up the Rappahannock, leaving Trimble's brigade near Freeman's Ford to protect his trains. In the afternoon Longstreet sent General Hood, with his own and Whiting's brigade, under Colonel Law, to relieve Trimble. Hood had just reached the position when he and Trimble were attacked by a considerable force which had crossed at Freeman's Ford. After a short but spirited engagement the enemy was driven precipitately over the river with heavy loss. General Jackson arrived at the Warrenton Springs Ford in the afternoon, and immediately began to cross his troops to the north side, occupying the Springs and the adjacent heights. He was interrupted by a heavy rain, which caused the river to rise so rapidly that the ford soon became impassable for infantry and artillery. Under these circumstances it was deemed advisable to withdraw the troops who had reached the opposite side, and they crossed during the night of the 23rd on a temporary bridge constructed for the purpose. General Stuart, who had been directed to cut the railroad in rear of General Pope's army, crossed the Rappahannock on the morning of the 22nd about 6 miles above the Springs, with parts of Lee's and Robertson's brigades. Passing through Warrenton, he reached Catlett's Station at night, but was prevented from destroying the railroad bridge at that point by the same storm that had arrested Jackson's movements. He captured more than 300 prisoners, including a number of officers. Becoming apprehensive of the effect of the rain upon the streams which separated him from the main body of the army, he retired after firing the enemy's camp, and recrossed the Rappahannock at Warrenton Springs.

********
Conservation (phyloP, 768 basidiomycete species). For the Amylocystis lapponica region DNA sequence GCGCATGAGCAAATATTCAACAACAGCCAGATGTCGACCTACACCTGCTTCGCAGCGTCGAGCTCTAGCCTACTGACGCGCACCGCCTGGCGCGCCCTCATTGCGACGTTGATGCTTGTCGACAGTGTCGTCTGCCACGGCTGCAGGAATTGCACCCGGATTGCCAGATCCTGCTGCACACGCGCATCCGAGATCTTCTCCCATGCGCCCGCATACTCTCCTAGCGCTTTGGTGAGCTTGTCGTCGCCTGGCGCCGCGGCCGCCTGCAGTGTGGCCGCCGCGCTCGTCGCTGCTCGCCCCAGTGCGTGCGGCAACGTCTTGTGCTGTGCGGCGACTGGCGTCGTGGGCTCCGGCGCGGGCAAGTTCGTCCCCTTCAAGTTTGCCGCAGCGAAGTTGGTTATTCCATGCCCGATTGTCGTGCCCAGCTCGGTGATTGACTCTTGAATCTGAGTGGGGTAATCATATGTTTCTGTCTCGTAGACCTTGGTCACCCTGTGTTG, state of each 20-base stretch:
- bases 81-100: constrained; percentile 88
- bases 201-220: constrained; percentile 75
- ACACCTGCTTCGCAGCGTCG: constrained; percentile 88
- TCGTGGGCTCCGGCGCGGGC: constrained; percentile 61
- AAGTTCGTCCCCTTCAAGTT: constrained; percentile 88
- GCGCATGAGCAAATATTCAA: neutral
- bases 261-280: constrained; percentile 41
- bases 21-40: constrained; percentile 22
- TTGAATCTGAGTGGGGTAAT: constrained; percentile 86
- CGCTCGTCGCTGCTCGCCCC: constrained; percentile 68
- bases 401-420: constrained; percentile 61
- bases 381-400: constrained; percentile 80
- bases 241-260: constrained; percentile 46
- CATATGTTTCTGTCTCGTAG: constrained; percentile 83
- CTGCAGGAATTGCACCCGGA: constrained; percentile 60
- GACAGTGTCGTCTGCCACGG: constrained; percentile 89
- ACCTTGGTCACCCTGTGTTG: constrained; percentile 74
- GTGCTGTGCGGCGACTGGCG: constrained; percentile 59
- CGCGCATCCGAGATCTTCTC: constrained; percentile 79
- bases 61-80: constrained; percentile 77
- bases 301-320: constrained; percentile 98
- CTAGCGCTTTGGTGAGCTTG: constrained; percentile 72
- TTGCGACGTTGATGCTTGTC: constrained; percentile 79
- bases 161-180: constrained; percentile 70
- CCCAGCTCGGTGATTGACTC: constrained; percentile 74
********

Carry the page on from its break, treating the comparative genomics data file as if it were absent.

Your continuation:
On the 23rd General Longstreet directed Colonel Walton, with part of the Washington Artillery and other batteries of his command, to drive back a force of the enemy that had crossed to the south bank of the Rappahannock near the railroad bridge upon the withdrawal of General Jackson on the previous day. Fire was opened about sunrise and continued with great vigor for several hours, the enemy being compelled to withdraw with loss. Some of the batteries of Colonel S. D. Lee's battalion were ordered to aid those of Colonel Walton, and under their united fire the enemy was forced to abandon his position on the north side of the river, burning in his retreat the railroad bridge and the neighboring dwellings. The rise of the river rendering the lower fords impassable, enabled the enemy to concentrate his main body opposite General Jackson, and on the 24th Longstreet was ordered to proceed to his support. Although retarded by the swollen condition of Hazel River and other tributaries of the Rappahannock, he reached Jeffersonton in the afternoon. General Jackson's command lay between that place and the [Warrenton] Springs Ford, and a warm cannonade was progressing between the batteries of General A. P. Hill's division and those of the enemy. The enemy was massed between Warrenton and the Springs and guarded the fords of the Rappahannock as far above as Waterloo. The army of General McClellan had left Westover. Part of [it] had already marched to join General Pope, and it was reported that the rest would soon follow. The captured correspondence of General Pope confirmed this information, and also disclosed the fact that the greater part of the army of General Cox had been withdrawn from the Kanawha Valley for the purpose. Two brigades of D. H. Hill's division, under General Ripley, had already been ordered from Richmond, and the remainder, under General D. H. Hill in person, with the division of General McLaws, two brigades under General Walker, and Hampton's cavalry brigade, were now directed to join this army and were approaching. In pursuance of the plan of operations determined upon,